Effect of CM764 on HIF1α Protein Levels.
A hallmark of cells undergoing glycolysis under normoxic conditions (aerobic glycolysis) is the expression of HIF1α. A link between treatment of tumor cells with the sigma modulator rimcazole and increased expression of HIF1α has been established previously (Achison et al., 2007). Therefore, we decided to investigate whether this transiently expressed protein might be stabilized or increasingly translated upon treatment with CM764. Cell lysates of SK-N-SH neuroblastoma were made after treatment with 10 µM CM764 for the indicated length of time and were used to western blot for the presence of HIF1α as described in Materials and Methods. A representative blot of HIF1α and loading control GADPH are shown in Fig. 10A and quantified in Fig. 10B. Our results indicate a strong induction of HIF1α, either by stabilization of the translated protein or by increased translation of mRNA, in response to treatment with CM764. Increased expression was most significant after 24 hours, showing >14-fold induction. However, expression was already >4-fold increased after only 6 hours of treatment. The observed induction of the HIF1α protein level is consistent with previous data that show increased expression of HIF1α in cells that preferentially employ glycolysis under conditions of normoxia (Dery et al., 2005; Kuschel et al., 2012). These data suggest that CM764 treatment does induce aerobic glycolysis in SK-N-SH neuroblastoma cells, consistent with our results from ROS and ATP studies described previously.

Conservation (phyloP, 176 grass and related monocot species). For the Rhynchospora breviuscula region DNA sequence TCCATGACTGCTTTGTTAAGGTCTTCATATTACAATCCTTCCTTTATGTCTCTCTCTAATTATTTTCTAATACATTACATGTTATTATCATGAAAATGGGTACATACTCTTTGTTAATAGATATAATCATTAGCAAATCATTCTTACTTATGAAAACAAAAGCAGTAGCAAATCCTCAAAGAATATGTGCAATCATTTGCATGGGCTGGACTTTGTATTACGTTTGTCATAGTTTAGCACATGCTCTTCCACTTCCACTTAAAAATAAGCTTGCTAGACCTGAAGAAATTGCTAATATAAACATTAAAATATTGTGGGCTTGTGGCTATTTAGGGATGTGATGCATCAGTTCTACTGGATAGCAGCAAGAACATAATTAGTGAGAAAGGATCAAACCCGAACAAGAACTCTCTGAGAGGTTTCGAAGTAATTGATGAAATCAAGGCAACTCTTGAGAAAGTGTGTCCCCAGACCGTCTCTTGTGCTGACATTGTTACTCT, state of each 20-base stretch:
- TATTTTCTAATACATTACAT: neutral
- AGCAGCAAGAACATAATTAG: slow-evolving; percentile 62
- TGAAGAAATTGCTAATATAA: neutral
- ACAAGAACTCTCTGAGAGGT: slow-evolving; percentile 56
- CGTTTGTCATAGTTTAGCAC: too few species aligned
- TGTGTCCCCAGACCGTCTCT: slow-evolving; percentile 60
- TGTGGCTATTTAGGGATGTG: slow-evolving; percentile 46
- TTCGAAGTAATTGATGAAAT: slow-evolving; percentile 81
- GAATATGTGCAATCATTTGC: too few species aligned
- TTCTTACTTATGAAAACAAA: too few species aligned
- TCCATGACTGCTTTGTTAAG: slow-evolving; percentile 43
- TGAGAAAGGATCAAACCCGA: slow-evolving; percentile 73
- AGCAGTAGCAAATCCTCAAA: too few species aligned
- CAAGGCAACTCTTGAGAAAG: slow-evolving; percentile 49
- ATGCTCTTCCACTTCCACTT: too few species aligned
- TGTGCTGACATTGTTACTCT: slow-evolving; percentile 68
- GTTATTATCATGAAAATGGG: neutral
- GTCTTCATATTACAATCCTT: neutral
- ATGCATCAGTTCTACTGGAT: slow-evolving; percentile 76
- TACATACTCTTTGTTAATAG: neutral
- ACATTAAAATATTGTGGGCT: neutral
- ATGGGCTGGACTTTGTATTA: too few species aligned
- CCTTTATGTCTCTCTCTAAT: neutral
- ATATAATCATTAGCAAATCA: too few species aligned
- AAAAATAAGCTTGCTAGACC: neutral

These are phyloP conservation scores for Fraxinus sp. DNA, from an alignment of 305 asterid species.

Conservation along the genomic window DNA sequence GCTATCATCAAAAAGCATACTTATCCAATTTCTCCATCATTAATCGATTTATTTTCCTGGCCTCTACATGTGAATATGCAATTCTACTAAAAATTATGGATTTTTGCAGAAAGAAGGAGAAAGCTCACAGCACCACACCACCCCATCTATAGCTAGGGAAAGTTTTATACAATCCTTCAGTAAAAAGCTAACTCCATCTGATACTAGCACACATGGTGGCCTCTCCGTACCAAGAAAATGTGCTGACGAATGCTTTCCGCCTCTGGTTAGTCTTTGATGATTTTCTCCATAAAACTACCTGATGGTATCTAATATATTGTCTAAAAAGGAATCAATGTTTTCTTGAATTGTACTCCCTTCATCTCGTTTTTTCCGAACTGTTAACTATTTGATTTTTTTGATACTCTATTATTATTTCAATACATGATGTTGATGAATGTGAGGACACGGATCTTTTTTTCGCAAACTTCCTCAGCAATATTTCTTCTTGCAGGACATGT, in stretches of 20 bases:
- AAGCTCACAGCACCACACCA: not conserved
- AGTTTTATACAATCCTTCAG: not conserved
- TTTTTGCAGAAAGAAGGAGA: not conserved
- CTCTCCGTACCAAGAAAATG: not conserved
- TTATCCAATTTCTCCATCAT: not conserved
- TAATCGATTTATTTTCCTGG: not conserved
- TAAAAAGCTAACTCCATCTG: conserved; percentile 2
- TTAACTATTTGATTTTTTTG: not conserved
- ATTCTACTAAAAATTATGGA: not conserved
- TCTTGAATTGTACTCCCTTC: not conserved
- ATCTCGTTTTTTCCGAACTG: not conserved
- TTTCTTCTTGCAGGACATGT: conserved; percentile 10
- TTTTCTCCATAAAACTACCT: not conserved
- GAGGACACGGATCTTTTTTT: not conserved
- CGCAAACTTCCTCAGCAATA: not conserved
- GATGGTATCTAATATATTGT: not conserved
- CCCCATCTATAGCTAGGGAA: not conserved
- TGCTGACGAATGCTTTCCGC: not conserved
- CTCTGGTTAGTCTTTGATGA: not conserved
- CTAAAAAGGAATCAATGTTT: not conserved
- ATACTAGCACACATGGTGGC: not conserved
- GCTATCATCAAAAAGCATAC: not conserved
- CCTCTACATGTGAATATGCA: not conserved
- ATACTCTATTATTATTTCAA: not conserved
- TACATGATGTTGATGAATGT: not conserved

Effect of CM764 on VEGF Protein Levels.
To confirm the activity of increased HIF1α protein levels in SK-N-SH neuroblastoma cells in response to treatment with 10 µM CM764, a transcriptional target of HIF1α was measured in response to the same treatment. VEGF has been extensively described as a target of HIF1α transcriptional regulation, and anti-VEGF therapy has been shown to impair ATP levels (Curtarello et al., 2015). Therefore, we examined the effect of CM764 treatment on VEGF expression in SK-N-SH neuroblastoma. The results are shown in Fig. 11A and quantified in Fig. 11B. Our results confirm that the protein level of VEGF is increased by over 4-fold in cells treated with 10 µM CM764 compared with untreated cells. This increased expression was most significant after 24 hours of treatment, lagging behind the observed increased expression of HIF1α, which presumably regulated the VEGF transcription.
Effect of CM764 across Multiple Cell Types.